drug overdose

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Sarah Fentem

A new study shows some people are still afraid to call 911 when helping an overdose victim, despite an Indiana law that permits friends and bystanders to administer the overdose antidote naloxone.

More than a quarter of people surveyed by two researchers at Indiana University-Purdue University Indianapolis said they didn’t call 911 at the scene of an overdose for fear of arrest.

ADAPT Pharma / narcan.com

The overdose reversal drug naloxone is in high demand across Indiana. But the state is now seeing more mixes of opioids causing overdoses. That’s leading first responders to go through their supplies more quickly.

Overdoses caused by multiple types of opioids require larger or repeated doses of naloxone.

Justin Phillips founded the group Overdose Lifeline and says first responders may have to administer as many as a dozen doses of naloxone to combat one overdose caused by a mix of drugs.

Stan Jastrzebski / WBAA News

Lafayette Mayor Tony Roswarski has been among the chorus of voices saying his city can’t, as the saying goes, “arrest its way out of a drug problem.”

But now that the Indiana General Assembly has made Tippecanoe County a pilot site for a new opioid treatment program, will the mayor be more bullish on that as a solution than he has been on the idea of a needle exchange? We put that question to him this week on WBAA’s Ask The Mayor.

Frank Wegloski/Indiana Fire Trucks

Our guest on WBAA's Wake-Up Call is Tippecanoe Emergency Ambulance Service Director Darrell Clase.

We asked him for an update on the  trends local emergency responders are seeing in terms of drug overdose calls resulting from the ongoing drug abuse problem that's permeated the nation.

For starters, he says, to-date this year, the number of calls to treat patients who've overdosed on heroin has more than doubled from last year.

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Eugene Peretz/Flickr

A new study from the School of Public and Environmental Affairs at IUPUI in Indianapolis has found that restricting opioid prescriptions may have an unintended side effect: more overdose deaths involving heroin and fentanyl. The study also shows that Indiana’s reports don’t reflect the actual number of overdose deaths in which opioid drugs are present.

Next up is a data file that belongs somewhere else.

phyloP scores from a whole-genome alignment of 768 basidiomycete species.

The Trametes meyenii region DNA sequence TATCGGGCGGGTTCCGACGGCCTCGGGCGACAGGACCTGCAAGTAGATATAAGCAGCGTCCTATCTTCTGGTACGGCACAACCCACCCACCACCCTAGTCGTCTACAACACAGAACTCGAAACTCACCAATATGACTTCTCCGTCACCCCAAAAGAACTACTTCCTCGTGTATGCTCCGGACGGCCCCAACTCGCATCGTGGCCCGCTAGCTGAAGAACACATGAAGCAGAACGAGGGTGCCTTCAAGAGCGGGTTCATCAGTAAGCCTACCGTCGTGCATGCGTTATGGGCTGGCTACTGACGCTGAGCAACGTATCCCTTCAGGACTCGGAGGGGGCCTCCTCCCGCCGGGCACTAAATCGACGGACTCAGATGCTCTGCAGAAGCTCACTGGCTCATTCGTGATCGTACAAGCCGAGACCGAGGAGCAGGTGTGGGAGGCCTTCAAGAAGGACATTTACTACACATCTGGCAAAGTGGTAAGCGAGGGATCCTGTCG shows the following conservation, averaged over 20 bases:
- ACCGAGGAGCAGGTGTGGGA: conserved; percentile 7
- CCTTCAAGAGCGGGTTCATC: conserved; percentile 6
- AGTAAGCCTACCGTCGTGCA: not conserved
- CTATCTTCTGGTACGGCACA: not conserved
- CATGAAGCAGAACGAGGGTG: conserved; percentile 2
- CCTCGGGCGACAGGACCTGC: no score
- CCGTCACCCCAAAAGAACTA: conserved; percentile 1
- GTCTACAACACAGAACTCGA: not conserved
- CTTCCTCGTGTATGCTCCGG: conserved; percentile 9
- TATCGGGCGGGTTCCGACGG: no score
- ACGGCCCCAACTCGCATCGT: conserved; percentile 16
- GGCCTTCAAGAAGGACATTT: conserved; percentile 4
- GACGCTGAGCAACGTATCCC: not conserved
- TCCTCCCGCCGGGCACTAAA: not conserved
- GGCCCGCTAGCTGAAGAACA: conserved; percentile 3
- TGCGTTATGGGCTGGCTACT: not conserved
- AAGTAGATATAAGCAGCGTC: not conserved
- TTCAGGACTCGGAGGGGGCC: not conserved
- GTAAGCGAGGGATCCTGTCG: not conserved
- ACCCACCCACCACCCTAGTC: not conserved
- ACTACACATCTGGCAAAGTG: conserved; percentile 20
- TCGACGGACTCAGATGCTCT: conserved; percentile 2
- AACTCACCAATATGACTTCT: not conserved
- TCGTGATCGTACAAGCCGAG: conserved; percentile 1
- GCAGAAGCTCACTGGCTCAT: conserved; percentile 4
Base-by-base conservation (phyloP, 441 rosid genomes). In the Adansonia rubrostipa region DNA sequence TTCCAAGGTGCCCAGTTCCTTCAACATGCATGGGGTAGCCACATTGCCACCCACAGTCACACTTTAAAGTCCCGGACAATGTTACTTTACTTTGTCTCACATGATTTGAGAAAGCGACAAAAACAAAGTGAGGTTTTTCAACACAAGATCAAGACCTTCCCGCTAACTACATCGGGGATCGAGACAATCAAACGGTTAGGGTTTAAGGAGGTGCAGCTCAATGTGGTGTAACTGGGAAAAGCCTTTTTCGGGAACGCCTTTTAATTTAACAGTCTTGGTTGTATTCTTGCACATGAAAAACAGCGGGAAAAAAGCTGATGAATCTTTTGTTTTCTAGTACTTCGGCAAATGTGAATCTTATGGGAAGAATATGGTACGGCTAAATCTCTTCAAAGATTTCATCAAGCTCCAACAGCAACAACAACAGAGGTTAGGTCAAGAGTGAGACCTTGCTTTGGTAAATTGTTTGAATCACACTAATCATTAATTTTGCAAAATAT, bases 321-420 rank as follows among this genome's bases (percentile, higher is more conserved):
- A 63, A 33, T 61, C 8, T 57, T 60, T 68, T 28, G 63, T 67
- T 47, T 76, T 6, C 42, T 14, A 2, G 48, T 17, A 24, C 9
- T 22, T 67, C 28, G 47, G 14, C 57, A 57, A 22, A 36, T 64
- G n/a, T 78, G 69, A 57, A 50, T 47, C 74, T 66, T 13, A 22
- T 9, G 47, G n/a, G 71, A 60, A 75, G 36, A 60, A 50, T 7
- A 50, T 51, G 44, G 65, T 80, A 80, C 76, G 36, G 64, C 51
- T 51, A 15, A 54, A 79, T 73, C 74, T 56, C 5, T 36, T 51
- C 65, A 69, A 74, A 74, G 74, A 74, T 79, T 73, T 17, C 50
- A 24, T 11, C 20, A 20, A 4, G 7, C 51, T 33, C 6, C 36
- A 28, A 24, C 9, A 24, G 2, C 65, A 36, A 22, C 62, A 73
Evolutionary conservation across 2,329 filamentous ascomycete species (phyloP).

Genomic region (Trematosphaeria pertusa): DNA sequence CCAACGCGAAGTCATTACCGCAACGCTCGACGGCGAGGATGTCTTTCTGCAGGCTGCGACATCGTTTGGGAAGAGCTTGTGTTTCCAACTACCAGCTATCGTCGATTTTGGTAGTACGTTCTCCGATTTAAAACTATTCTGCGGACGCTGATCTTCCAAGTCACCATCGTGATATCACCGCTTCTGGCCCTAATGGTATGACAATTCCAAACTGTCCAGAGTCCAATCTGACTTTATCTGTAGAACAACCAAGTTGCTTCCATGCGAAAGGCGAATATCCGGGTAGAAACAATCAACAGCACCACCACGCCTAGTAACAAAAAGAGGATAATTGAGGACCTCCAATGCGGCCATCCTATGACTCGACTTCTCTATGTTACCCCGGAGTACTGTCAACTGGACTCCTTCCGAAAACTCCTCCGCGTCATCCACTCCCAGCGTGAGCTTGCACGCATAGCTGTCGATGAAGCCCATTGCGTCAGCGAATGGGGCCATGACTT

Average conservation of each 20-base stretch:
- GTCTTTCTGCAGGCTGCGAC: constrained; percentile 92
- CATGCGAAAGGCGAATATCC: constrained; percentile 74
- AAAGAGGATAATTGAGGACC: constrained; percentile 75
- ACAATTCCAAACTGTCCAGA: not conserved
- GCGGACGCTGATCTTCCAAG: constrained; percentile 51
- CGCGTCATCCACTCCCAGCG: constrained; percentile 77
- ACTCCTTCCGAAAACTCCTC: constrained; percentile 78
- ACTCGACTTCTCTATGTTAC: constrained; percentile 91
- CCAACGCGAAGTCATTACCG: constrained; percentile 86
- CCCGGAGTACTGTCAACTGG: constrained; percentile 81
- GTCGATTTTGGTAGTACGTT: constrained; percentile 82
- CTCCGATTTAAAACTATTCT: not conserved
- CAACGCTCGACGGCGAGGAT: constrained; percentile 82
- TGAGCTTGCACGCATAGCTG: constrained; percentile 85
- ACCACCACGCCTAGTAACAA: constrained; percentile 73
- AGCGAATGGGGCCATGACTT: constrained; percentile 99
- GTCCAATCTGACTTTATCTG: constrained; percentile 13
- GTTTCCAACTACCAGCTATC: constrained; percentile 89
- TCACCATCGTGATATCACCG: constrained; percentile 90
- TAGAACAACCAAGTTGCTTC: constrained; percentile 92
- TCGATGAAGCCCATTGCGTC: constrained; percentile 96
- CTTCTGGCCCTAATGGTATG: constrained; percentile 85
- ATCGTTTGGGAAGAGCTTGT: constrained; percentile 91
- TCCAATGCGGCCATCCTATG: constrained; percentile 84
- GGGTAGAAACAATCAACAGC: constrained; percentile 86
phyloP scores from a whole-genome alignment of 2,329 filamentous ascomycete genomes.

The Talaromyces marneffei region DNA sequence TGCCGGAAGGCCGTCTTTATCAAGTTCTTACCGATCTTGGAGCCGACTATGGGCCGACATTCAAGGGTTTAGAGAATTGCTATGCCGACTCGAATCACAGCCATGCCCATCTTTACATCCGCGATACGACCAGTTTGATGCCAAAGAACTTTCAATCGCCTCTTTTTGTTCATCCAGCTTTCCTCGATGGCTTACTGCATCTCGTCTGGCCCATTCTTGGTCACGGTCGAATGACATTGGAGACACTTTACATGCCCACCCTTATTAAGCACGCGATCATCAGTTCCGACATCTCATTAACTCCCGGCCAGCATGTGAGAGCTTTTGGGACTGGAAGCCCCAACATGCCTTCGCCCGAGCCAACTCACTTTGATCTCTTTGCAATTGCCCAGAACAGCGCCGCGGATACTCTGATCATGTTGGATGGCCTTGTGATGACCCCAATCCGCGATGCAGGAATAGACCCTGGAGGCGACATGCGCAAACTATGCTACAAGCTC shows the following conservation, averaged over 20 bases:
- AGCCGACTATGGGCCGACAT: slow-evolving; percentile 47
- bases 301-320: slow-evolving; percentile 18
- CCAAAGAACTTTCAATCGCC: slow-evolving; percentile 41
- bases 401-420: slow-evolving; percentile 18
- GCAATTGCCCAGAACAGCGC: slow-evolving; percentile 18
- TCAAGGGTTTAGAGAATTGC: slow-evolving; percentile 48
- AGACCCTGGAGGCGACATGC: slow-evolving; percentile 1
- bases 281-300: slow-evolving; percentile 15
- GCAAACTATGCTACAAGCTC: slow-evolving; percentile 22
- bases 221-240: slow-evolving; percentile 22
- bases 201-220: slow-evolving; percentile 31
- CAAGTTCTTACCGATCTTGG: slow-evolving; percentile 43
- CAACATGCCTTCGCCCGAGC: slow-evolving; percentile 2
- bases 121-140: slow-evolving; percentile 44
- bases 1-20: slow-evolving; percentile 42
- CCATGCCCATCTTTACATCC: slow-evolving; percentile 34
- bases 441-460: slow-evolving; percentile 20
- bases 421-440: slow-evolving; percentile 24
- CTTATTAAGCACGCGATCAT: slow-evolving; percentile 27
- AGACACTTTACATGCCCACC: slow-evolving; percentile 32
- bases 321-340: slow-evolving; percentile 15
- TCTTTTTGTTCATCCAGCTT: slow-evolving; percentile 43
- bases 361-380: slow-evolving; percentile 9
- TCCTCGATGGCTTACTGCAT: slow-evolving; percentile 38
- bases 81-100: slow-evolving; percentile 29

Elad Rahmin / https://www.flickr.com/photos/eladrahmin/

Deaths from drug overdoses have continued to increase in Indiana, mirroring national trends reported by the Centers for Disease Control and Prevention last week.

According to the CDC report, the national drug-related death rate has increased more than two and a half times since 1999.

In that same time period, state health department numbers show the number of drug overdose deaths in Indiana has gone up 570 percent. In 2015, 1,236 people died from drug-related OD's.

Governor Tom Wolf / https://www.flickr.com/photos/governortomwolf/

Attorney General Greg Zoeller Wednesday announced another round of grant funding to distribute the overdose intervention drug naloxone to first responders around the state. Zoeller says a more sustainable funding source is necessary.

Previous grants for naloxone provided kits of the drug to law enforcement and first responders in about 45 counties.  Zoeller says new funding – $400,000 – will expand that further, with the eventual goal of statewide supply.

Centers for Disease Control and Prevention / www.cdc.gov

Indiana has received about $3.3 million from the Centers for Disease Control and Prevention to help reduce opioid overdose deaths.

The state says some of the money will be used to upgrade its drug monitoring program, which tracks prescription opioids dispensed across Indiana. The funding will also be used to evaluate and improve how doctors prescribe the drugs.

According to data from a few years ago, Indiana ranks 15th in the country for its overdose rate, and each year, doctors write more opioid prescriptions than there are people in the state.